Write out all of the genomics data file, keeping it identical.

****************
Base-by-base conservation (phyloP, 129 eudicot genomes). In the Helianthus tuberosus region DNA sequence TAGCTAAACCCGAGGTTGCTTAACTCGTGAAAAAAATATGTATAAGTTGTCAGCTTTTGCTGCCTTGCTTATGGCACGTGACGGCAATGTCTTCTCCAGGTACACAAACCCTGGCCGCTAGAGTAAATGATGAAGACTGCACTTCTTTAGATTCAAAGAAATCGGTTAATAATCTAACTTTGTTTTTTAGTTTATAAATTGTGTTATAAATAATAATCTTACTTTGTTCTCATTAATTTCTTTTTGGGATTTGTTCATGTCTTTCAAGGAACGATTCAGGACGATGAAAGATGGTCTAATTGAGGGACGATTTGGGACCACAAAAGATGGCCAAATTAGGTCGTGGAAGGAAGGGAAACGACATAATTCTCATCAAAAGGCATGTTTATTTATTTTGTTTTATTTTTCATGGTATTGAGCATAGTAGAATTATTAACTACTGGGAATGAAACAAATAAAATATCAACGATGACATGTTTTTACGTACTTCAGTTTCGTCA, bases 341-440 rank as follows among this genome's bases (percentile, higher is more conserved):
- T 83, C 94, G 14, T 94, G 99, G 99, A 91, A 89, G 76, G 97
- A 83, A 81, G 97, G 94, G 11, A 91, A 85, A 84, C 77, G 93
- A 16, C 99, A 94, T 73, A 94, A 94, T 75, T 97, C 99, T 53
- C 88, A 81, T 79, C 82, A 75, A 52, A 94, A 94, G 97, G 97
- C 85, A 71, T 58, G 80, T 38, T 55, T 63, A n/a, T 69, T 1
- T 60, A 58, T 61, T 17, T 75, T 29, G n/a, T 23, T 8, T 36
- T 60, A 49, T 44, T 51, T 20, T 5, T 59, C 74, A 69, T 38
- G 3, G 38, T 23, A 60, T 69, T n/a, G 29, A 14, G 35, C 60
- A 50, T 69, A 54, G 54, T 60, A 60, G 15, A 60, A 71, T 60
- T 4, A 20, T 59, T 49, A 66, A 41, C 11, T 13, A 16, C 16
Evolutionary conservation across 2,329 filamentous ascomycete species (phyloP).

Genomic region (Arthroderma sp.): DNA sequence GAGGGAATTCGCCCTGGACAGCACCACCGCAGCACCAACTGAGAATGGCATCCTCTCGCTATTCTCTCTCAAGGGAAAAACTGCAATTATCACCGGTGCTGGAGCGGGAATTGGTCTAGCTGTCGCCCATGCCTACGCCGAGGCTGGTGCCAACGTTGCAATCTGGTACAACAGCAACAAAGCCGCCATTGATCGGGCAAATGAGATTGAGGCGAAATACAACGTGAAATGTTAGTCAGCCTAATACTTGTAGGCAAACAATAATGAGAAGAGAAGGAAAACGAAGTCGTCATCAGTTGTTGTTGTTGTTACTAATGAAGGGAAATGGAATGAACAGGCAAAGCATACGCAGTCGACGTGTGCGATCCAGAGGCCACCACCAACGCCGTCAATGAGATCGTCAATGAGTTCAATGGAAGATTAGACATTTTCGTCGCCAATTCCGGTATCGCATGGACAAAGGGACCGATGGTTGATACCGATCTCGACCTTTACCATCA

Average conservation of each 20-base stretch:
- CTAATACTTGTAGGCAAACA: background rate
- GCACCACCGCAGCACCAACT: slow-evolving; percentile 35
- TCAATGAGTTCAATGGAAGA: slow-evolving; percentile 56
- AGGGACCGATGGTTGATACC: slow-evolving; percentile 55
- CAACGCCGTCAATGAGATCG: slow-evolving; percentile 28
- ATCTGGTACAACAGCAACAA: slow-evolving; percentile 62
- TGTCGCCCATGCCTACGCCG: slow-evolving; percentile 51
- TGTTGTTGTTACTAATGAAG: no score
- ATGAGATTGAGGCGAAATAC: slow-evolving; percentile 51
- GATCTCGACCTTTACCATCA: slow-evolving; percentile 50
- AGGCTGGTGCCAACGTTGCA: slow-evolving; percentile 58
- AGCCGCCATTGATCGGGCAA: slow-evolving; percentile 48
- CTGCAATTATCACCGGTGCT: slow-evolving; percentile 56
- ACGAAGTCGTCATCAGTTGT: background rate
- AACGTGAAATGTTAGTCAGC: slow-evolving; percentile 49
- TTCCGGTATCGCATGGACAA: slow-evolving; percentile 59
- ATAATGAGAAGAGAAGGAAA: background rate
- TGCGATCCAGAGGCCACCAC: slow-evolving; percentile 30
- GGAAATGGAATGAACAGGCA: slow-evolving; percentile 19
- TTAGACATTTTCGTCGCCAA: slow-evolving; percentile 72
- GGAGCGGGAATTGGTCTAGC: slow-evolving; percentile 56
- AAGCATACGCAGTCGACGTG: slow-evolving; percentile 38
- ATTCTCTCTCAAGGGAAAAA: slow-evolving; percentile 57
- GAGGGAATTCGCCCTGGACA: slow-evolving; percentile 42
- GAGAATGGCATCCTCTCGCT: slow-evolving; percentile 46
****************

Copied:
Base-by-base conservation (phyloP, 129 eudicot genomes). In the Helianthus tuberosus region DNA sequence TAGCTAAACCCGAGGTTGCTTAACTCGTGAAAAAAATATGTATAAGTTGTCAGCTTTTGCTGCCTTGCTTATGGCACGTGACGGCAATGTCTTCTCCAGGTACACAAACCCTGGCCGCTAGAGTAAATGATGAAGACTGCACTTCTTTAGATTCAAAGAAATCGGTTAATAATCTAACTTTGTTTTTTAGTTTATAAATTGTGTTATAAATAATAATCTTACTTTGTTCTCATTAATTTCTTTTTGGGATTTGTTCATGTCTTTCAAGGAACGATTCAGGACGATGAAAGATGGTCTAATTGAGGGACGATTTGGGACCACAAAAGATGGCCAAATTAGGTCGTGGAAGGAAGGGAAACGACATAATTCTCATCAAAAGGCATGTTTATTTATTTTGTTTTATTTTTCATGGTATTGAGCATAGTAGAATTATTAACTACTGGGAATGAAACAAATAAAATATCAACGATGACATGTTTTTACGTACTTCAGTTTCGTCA, bases 341-440 rank as follows among this genome's bases (percentile, higher is more conserved):
- T 83, C 94, G 14, T 94, G 99, G 99, A 91, A 89, G 76, G 97
- A 83, A 81, G 97, G 94, G 11, A 91, A 85, A 84, C 77, G 93
- A 16, C 99, A 94, T 73, A 94, A 94, T 75, T 97, C 99, T 53
- C 88, A 81, T 79, C 82, A 75, A 52, A 94, A 94, G 97, G 97
- C 85, A 71, T 58, G 80, T 38, T 55, T 63, A n/a, T 69, T 1
- T 60, A 58, T 61, T 17, T 75, T 29, G n/a, T 23, T 8, T 36
- T 60, A 49, T 44, T 51, T 20, T 5, T 59, C 74, A 69, T 38
- G 3, G 38, T 23, A 60, T 69, T n/a, G 29, A 14, G 35, C 60
- A 50, T 69, A 54, G 54, T 60, A 60, G 15, A 60, A 71, T 60
- T 4, A 20, T 59, T 49, A 66, A 41, C 11, T 13, A 16, C 16
Evolutionary conservation across 2,329 filamentous ascomycete species (phyloP).

Genomic region (Arthroderma sp.): DNA sequence GAGGGAATTCGCCCTGGACAGCACCACCGCAGCACCAACTGAGAATGGCATCCTCTCGCTATTCTCTCTCAAGGGAAAAACTGCAATTATCACCGGTGCTGGAGCGGGAATTGGTCTAGCTGTCGCCCATGCCTACGCCGAGGCTGGTGCCAACGTTGCAATCTGGTACAACAGCAACAAAGCCGCCATTGATCGGGCAAATGAGATTGAGGCGAAATACAACGTGAAATGTTAGTCAGCCTAATACTTGTAGGCAAACAATAATGAGAAGAGAAGGAAAACGAAGTCGTCATCAGTTGTTGTTGTTGTTACTAATGAAGGGAAATGGAATGAACAGGCAAAGCATACGCAGTCGACGTGTGCGATCCAGAGGCCACCACCAACGCCGTCAATGAGATCGTCAATGAGTTCAATGGAAGATTAGACATTTTCGTCGCCAATTCCGGTATCGCATGGACAAAGGGACCGATGGTTGATACCGATCTCGACCTTTACCATCA

Average conservation of each 20-base stretch:
- CTAATACTTGTAGGCAAACA: background rate
- GCACCACCGCAGCACCAACT: slow-evolving; percentile 35
- TCAATGAGTTCAATGGAAGA: slow-evolving; percentile 56
- AGGGACCGATGGTTGATACC: slow-evolving; percentile 55
- CAACGCCGTCAATGAGATCG: slow-evolving; percentile 28
- ATCTGGTACAACAGCAACAA: slow-evolving; percentile 62
- TGTCGCCCATGCCTACGCCG: slow-evolving; percentile 51
- TGTTGTTGTTACTAATGAAG: no score
- ATGAGATTGAGGCGAAATAC: slow-evolving; percentile 51
- GATCTCGACCTTTACCATCA: slow-evolving; percentile 50
- AGGCTGGTGCCAACGTTGCA: slow-evolving; percentile 58
- AGCCGCCATTGATCGGGCAA: slow-evolving; percentile 48
- CTGCAATTATCACCGGTGCT: slow-evolving; percentile 56
- ACGAAGTCGTCATCAGTTGT: background rate
- AACGTGAAATGTTAGTCAGC: slow-evolving; percentile 49
- TTCCGGTATCGCATGGACAA: slow-evolving; percentile 59
- ATAATGAGAAGAGAAGGAAA: background rate
- TGCGATCCAGAGGCCACCAC: slow-evolving; percentile 30
- GGAAATGGAATGAACAGGCA: slow-evolving; percentile 19
- TTAGACATTTTCGTCGCCAA: slow-evolving; percentile 72
- GGAGCGGGAATTGGTCTAGC: slow-evolving; percentile 56
- AAGCATACGCAGTCGACGTG: slow-evolving; percentile 38
- ATTCTCTCTCAAGGGAAAAA: slow-evolving; percentile 57
- GAGGGAATTCGCCCTGGACA: slow-evolving; percentile 42
- GAGAATGGCATCCTCTCGCT: slow-evolving; percentile 46